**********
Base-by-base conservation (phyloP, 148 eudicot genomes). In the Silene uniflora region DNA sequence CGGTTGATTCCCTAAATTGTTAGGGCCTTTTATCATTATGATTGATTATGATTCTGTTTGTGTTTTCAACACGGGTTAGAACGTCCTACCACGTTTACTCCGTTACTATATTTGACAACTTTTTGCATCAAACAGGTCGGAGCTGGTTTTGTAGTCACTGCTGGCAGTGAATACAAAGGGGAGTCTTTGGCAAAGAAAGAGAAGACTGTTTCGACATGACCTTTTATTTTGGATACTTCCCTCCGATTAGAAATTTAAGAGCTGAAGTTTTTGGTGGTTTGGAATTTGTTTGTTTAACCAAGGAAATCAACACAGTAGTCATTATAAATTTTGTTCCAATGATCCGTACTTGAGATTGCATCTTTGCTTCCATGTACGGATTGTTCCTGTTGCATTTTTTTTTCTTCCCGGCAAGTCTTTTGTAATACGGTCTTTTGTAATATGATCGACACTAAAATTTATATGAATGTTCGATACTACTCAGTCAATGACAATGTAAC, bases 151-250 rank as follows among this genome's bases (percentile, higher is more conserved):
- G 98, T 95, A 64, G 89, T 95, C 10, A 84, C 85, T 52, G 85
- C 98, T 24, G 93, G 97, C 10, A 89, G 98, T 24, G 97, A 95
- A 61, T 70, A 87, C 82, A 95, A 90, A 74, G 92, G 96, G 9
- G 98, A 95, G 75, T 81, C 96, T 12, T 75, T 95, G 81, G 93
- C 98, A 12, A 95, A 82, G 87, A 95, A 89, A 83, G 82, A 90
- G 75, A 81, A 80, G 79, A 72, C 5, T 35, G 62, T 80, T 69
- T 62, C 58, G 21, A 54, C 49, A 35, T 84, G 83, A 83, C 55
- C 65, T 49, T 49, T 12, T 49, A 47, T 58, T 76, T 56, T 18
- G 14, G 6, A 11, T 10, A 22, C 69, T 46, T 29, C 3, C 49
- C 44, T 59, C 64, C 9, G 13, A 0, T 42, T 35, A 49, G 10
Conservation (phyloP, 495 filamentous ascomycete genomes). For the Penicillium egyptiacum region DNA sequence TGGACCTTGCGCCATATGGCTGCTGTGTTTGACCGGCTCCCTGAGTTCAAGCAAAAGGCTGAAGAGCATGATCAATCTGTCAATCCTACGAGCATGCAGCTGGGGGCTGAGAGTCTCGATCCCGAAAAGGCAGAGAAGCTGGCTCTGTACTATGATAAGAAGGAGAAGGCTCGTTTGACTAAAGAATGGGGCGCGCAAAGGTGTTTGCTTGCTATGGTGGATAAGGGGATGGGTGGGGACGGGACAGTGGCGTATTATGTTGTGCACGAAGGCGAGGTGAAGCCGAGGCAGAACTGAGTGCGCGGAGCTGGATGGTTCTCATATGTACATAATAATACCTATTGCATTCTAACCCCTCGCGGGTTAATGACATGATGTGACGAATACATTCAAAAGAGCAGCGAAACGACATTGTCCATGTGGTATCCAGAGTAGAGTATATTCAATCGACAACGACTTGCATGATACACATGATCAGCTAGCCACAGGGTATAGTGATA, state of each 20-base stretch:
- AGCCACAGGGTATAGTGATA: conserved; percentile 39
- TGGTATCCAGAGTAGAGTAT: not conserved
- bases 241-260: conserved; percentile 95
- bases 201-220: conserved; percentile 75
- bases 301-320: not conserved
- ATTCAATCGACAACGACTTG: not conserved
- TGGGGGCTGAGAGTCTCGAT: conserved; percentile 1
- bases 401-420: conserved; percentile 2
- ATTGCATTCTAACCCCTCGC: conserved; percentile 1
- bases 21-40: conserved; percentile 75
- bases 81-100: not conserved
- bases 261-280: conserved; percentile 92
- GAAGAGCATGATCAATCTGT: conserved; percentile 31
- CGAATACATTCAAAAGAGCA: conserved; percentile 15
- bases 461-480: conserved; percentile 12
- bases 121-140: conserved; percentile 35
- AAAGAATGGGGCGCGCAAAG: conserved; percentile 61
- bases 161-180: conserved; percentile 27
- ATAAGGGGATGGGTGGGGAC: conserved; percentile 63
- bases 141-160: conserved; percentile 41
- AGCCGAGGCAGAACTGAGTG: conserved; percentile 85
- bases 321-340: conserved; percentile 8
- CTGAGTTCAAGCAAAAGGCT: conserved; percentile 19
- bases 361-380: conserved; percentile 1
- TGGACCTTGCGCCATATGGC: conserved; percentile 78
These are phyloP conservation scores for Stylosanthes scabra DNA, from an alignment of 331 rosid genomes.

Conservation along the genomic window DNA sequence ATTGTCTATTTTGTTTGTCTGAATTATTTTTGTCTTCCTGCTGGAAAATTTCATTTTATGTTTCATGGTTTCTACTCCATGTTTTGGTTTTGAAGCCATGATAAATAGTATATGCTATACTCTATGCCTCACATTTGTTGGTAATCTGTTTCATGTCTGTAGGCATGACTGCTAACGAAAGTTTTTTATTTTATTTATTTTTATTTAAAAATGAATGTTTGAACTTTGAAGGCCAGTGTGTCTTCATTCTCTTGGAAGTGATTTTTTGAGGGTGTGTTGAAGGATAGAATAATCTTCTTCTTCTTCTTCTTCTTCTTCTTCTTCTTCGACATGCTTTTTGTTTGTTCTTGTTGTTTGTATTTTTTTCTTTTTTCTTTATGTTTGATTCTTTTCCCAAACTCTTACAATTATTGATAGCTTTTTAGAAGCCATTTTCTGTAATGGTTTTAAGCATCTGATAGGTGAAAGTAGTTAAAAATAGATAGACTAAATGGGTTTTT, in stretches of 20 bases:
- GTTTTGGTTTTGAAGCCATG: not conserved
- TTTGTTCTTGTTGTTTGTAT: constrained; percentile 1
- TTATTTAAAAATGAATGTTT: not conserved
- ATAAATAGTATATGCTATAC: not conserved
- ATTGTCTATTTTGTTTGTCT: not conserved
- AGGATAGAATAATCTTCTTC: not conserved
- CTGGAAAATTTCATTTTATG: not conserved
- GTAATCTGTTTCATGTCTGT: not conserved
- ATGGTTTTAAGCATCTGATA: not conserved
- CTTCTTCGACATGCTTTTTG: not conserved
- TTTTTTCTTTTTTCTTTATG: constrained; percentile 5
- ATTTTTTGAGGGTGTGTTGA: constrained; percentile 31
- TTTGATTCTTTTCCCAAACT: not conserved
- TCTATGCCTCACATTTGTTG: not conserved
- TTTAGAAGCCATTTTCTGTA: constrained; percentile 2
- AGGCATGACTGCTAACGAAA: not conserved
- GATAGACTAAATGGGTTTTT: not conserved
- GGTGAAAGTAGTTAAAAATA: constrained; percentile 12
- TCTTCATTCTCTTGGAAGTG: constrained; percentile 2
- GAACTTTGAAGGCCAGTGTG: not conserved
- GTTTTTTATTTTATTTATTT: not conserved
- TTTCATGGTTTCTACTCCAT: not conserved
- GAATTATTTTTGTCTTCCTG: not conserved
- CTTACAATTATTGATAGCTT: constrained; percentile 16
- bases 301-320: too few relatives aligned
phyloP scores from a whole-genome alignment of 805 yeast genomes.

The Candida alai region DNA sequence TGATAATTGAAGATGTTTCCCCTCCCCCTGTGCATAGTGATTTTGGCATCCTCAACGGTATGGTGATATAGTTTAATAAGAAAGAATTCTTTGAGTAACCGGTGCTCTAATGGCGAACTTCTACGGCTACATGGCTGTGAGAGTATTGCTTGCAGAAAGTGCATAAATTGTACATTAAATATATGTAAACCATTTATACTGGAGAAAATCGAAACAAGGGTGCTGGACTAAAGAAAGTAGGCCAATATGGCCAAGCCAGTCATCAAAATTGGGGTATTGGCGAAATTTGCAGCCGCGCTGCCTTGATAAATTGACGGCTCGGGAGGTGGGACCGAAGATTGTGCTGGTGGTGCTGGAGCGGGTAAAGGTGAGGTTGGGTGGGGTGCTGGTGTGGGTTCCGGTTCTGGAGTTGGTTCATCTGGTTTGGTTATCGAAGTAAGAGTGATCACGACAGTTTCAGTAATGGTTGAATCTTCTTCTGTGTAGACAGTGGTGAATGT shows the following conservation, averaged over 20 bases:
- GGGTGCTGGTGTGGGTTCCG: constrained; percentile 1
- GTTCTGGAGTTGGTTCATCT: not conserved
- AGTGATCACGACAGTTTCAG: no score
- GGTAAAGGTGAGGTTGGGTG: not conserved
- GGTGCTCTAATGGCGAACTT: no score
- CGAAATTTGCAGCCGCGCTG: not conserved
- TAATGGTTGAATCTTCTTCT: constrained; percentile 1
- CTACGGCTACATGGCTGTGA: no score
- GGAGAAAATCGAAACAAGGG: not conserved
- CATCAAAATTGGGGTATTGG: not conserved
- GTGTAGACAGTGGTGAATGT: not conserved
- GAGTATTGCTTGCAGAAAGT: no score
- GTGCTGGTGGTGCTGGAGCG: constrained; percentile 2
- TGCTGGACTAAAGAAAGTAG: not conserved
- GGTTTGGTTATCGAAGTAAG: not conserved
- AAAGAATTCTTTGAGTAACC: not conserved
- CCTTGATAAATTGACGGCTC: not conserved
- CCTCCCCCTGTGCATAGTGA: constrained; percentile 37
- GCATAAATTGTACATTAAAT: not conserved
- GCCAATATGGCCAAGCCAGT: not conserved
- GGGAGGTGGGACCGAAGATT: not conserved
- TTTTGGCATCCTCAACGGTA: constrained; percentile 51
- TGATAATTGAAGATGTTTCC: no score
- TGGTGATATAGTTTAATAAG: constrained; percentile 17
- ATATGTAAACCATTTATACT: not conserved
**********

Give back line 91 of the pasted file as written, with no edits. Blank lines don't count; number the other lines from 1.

- ATATGTAAACCATTTATACT: not conserved